In a sign that mobile devices might be gaining favor as a target for virus creators, a new Trojan horse aimed at smart phones using the Symbian operating system has been discovered in the wild.
The Trojan, known as “MetalGear.a,” was discovered earlier this week and attacks the smart phones, which are wildly popular among gamers.
The Trojan poses as a freeware version of the fight game “Metal Gear Solid,” but once activated, it disables antivirus programs and installs a version of the Cabir worm.
That worm, which was identified earlier this year as the first ever widely circulated worm to target mobile devices, then attempts to use the Bluetooth wireless protocol to spread a second Trojan, known as “Sexxxy,” to other devices within short-distance wireless range.
Australia-based mobile antivirus maker SimWorks International, which issued an alert this week, said the new attack showed an increasing level of sophistication in the mobile malware realm because the Trojan contains three distinct components and because if activated, it attacks a number of phone utilities, including ones that could be used to repair damage caused by the virus.
Using what appears to be a version of a popular game also can enable the Trojan to gain access to phones. One impediment to earlier viruses spreading has been a reluctance among phone users to activate executable files or agree to downloads because of the bandwidth and cost constraints of mobile computing.
Though most efforts to target mobile devices with malware have been deemed more of a nuisance — the Bluetooth mechanism, in particular, is seen as an ineffective way to spread infection because it requires devices to be in close proximity to one another — they are the tip of what could be a sizeable iceberg that could at least slow down some mobile technologies, F-Secure director of antivirus research Mikko Hypponen said.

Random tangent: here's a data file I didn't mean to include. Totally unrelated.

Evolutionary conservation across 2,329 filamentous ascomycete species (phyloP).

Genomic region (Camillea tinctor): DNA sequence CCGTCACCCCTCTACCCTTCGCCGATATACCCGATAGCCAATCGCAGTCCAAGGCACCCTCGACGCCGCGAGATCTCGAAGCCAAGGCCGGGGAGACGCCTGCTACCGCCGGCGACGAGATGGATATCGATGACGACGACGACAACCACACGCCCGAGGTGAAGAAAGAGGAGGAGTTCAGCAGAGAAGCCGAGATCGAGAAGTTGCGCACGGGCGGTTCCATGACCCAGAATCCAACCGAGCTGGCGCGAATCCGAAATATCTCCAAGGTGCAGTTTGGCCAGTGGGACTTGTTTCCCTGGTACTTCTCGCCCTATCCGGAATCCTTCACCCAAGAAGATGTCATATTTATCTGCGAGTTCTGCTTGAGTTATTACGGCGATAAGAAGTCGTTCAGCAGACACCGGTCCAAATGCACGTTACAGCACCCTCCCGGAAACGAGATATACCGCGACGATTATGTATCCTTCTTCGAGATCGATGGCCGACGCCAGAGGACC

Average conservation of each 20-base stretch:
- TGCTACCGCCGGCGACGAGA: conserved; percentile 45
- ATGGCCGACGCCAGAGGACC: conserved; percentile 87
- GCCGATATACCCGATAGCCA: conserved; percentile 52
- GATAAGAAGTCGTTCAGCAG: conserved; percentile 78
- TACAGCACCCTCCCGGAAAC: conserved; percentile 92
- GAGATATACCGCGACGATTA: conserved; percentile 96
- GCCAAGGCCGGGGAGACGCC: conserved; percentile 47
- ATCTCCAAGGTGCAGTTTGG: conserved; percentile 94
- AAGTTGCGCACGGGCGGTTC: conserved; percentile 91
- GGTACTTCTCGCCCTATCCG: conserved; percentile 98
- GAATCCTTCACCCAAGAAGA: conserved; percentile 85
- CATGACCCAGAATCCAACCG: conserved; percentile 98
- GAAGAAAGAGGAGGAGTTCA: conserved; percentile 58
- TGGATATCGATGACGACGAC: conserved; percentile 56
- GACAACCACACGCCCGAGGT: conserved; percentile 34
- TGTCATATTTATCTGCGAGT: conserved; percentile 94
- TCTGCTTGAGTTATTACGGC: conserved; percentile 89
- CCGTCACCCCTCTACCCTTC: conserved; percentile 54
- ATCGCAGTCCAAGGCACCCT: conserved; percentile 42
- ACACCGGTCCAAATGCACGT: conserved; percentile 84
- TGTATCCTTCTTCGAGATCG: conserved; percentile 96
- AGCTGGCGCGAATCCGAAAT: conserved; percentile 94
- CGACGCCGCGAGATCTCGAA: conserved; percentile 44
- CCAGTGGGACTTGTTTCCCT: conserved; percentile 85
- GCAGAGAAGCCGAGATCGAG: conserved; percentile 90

Hypponen noted that before this past spring, no mobile viruses had been effectively deployed. Since then, the Cabir worm and at least one variant arrived. In July, F-Secure found the first virus that attacks the PocketPC operating system. Last month, a virus known as “Skulls” targeted Nokia smart phones.
“The Cabir worm has shown that at least one approach to spreading wireless viruses could be effective, if not devastating” he said. In fact, F-Secure has spotted infections of Cabir around the world as users with infected devices travel from country to country.
“The mobile security challenges are similar to what happens with PCs,” Hypponen said, in the sense that open systems are favored so that information can be shared and because many users are lax when it comes to applying and using strong antivirus tools.
Some analysts say the security issues need to be addressed quickly before they become an impediment to the growth of more robust use of mobile devices, including everything from streaming music to mobile purchases.
However, others are hopeful the first few attacks will serve as a wake-up call to mobile carriers, makers of smart phone hardware and software, and users, educating them that these devices are no longer immune to the same type of attacks that target desktop PCs.
“The assumption that mobile devices are safe from these attacks is going away,” Gartner research Vice President Phil Redman said. “While that might create some confidence problems, it should also serve as a reminder that there’s a responsibility to ensure security that everyone who makes and uses these devices shares.”
Either way, mobile commerce is going to grow, Redman said, with 2005 seen as an important year.
Several new streaming media services have been launched in recent weeks, including the Music Choice service from Sprint, a mobile-dedicated top-level domain is under consideration by the Internet’s governing body and all major cell carriers are busy building out broadband wireless networks.
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